LAUSD board to determine how much public should affect superintendent search

Los Angeles Unified's newly elected school board president, Steve Zimmer, speaks during a board meeting on July 1, 2015 at LAUSD headquarters.
Los Angeles Unified's newly elected school board president, Steve Zimmer, speaks during a board meeting on July 1, 2015 at LAUSD headquarters.
Maya Sugarman/KPCC

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As the Los Angeles Board of Education firms up details on how it will carry out its search for a new superintendent, some are asking whether it will follow Boston’s lead and allow the public to interview finalists.

“It is a popularity contest already, but it’s a popularity contest behind closed doors,” said John Perez, the former president of United Teachers Los Angeles.

He argues public forums would bring forth the most pointed questions about how a new leader plans to improve public education for 650,000 kids — two thirds of whom failed to meet English standards last year and 75 percent of which couldn't perform math at their grade level.

School Board President Steve Zimmer said he supports the idea. On Tuesday, the board will take up how it'll go about reaching out to the public as part of its plan to hire a new superintendent.

The current one, Ramon Cortines, wants to round out his third tenure at the end of December. He agreed to step in last year when John Deasy resigned after federal prosecutors launched a probe into his pet project to equip every student with an iPad.

“There wasn’t public input in the selection of John Deasy,” Zimmer said. “We needed to have a process then and I think we would have better served if we had.”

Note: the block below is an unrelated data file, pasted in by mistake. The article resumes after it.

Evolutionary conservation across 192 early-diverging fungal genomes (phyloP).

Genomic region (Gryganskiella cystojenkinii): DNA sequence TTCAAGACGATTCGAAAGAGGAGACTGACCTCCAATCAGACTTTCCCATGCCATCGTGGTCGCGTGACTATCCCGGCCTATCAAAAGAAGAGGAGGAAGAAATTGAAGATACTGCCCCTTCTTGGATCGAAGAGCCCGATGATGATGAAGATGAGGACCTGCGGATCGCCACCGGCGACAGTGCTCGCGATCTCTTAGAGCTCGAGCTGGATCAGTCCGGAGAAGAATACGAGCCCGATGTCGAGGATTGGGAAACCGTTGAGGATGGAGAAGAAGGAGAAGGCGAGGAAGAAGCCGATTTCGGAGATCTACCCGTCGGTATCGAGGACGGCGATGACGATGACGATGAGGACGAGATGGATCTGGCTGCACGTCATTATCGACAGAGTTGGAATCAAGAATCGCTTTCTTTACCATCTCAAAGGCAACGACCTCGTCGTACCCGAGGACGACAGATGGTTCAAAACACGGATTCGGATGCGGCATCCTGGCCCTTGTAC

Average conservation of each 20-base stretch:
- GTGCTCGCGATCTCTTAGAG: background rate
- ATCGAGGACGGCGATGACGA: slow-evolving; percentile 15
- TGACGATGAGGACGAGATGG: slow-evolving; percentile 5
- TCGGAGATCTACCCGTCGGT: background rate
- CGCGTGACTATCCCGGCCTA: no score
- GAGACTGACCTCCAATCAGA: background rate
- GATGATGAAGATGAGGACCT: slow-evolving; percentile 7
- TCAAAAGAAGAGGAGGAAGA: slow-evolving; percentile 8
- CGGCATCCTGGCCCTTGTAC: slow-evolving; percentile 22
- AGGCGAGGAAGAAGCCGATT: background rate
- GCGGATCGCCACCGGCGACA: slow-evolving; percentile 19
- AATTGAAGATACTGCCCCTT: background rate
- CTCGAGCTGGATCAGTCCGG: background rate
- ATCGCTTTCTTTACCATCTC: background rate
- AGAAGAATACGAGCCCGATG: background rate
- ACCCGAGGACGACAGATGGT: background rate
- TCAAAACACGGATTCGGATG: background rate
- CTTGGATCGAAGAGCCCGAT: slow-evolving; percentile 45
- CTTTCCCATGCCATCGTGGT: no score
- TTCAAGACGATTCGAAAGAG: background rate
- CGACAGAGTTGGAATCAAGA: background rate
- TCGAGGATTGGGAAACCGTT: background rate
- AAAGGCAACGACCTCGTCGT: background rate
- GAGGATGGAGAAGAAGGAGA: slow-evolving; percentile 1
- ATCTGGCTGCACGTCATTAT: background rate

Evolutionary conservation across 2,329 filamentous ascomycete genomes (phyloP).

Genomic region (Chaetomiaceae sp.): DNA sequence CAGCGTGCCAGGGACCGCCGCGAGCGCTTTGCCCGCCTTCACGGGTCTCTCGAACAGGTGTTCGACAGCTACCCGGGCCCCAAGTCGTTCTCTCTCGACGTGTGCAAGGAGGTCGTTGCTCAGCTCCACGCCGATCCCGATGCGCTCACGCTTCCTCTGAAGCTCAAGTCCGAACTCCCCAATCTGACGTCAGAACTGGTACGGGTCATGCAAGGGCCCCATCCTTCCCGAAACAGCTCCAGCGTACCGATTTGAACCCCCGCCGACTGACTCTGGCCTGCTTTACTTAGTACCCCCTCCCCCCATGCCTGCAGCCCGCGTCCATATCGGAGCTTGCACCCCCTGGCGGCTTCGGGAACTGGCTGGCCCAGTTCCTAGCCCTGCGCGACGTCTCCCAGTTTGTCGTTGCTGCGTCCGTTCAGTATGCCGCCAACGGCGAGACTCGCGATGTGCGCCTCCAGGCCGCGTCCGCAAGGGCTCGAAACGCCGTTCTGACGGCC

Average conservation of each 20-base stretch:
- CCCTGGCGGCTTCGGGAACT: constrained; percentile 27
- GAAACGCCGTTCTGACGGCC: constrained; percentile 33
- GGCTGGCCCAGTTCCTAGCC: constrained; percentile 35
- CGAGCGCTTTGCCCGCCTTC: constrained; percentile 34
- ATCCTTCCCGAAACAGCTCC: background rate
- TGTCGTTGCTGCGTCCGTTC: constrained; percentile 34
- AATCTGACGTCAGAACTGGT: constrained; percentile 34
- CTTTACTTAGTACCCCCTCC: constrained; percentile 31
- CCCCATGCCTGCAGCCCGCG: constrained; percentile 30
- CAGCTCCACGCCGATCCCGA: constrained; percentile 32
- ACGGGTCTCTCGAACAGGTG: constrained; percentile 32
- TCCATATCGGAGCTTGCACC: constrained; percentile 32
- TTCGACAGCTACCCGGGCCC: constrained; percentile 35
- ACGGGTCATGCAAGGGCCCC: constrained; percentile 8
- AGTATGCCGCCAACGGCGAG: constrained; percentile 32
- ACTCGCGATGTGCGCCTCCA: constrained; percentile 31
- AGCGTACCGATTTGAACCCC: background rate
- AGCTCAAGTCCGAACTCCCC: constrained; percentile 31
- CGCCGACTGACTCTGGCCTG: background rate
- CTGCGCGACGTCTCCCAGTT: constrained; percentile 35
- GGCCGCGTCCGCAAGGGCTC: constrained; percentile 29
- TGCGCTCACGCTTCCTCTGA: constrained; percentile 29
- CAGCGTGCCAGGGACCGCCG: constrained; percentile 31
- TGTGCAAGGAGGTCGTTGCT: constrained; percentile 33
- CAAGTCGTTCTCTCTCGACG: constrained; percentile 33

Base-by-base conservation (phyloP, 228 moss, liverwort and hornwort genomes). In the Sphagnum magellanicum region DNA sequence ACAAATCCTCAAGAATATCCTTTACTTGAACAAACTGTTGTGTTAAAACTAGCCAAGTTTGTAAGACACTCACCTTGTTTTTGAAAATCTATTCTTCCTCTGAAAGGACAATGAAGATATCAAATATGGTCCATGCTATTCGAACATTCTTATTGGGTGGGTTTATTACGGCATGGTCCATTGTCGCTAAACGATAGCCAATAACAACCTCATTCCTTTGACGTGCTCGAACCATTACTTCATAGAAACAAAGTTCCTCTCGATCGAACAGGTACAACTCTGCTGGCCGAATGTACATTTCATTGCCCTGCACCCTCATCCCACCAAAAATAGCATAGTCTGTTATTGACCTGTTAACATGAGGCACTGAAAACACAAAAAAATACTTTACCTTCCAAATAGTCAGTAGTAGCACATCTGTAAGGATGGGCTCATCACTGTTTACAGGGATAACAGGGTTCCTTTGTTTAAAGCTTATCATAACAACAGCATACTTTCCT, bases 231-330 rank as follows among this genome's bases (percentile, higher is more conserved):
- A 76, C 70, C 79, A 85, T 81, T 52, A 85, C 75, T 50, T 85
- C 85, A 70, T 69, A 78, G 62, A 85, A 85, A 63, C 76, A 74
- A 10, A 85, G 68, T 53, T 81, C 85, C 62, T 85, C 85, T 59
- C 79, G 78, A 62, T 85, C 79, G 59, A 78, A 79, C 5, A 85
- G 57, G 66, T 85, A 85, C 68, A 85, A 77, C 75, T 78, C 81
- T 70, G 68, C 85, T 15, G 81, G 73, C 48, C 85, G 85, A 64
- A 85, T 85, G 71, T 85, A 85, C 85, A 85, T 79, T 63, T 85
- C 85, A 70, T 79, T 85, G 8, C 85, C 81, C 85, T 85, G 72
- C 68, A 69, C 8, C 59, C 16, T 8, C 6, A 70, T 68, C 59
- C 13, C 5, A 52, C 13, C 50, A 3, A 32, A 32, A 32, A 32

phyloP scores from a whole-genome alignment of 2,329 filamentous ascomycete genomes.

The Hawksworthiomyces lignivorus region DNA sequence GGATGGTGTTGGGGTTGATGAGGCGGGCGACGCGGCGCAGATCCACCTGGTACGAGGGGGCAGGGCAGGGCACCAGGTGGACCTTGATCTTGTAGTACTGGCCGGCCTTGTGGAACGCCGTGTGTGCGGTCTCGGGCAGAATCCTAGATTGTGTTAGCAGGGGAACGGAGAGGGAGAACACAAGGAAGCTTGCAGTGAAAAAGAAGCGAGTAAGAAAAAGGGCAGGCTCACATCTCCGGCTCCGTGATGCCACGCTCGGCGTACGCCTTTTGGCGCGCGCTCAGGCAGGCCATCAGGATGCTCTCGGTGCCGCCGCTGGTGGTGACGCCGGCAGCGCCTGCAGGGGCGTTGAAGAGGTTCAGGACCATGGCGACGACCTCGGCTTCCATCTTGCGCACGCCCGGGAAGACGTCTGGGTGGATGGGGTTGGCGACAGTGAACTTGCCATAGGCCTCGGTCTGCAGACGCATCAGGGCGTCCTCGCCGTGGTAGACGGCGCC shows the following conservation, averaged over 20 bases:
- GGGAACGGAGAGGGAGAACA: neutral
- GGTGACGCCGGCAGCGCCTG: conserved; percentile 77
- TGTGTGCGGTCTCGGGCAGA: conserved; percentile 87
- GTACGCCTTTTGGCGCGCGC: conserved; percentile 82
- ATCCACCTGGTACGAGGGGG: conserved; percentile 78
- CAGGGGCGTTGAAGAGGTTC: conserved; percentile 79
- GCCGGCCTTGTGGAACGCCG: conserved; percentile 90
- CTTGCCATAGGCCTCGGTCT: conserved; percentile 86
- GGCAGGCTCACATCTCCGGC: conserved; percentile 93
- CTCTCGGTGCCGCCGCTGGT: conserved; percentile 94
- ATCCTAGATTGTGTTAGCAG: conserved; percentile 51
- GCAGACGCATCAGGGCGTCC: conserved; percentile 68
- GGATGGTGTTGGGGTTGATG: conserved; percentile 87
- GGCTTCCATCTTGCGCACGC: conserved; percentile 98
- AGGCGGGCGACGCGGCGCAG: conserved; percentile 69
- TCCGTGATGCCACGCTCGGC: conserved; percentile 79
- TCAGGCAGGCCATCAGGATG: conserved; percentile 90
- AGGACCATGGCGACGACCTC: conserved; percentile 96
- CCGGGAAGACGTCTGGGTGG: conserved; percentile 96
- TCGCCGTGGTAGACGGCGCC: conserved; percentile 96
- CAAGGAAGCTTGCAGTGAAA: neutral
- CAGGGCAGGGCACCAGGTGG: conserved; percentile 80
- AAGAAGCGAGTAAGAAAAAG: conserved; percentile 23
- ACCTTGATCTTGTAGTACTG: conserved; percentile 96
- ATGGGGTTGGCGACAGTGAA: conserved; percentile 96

The school district has posted an online survey, translated into four other languages, asking the public for its input on the ideal superintendent. Fourteen community forums are scheduled in the last two weeks of October to hear what kind of superintendent the public wants.

Former Los Angeles Unified school board member Mike Lansing was on the school boards that picked Roy Romer and David Brewer as superintendents. He said school board members can reach out to constituents through their staff. He worries public forums may discourage people from applying for fear that the process would reveal their efforts to find a new job to current employers.

And he said it can be a distraction.

“You don’t want this to become a 'Dancing With the Stars' thing where people are voting so many different priorities that maybe aren’t best for kids," he said.

That didn’t appear to worry the Boston school system. In February of this year, its superintendent search committee organized live-streamed public interviews with each of the four finalists.

A group of 50 education and civic groups calling itself Communities for Los Angeles Student Success recently called for public input in the superintendent search but the coalition does not support public interviews of superintendent candidates.

Instead, the groups are pushing for the creation of a search committee made up of civic leaders to vet candidates and coordinate the search efforts.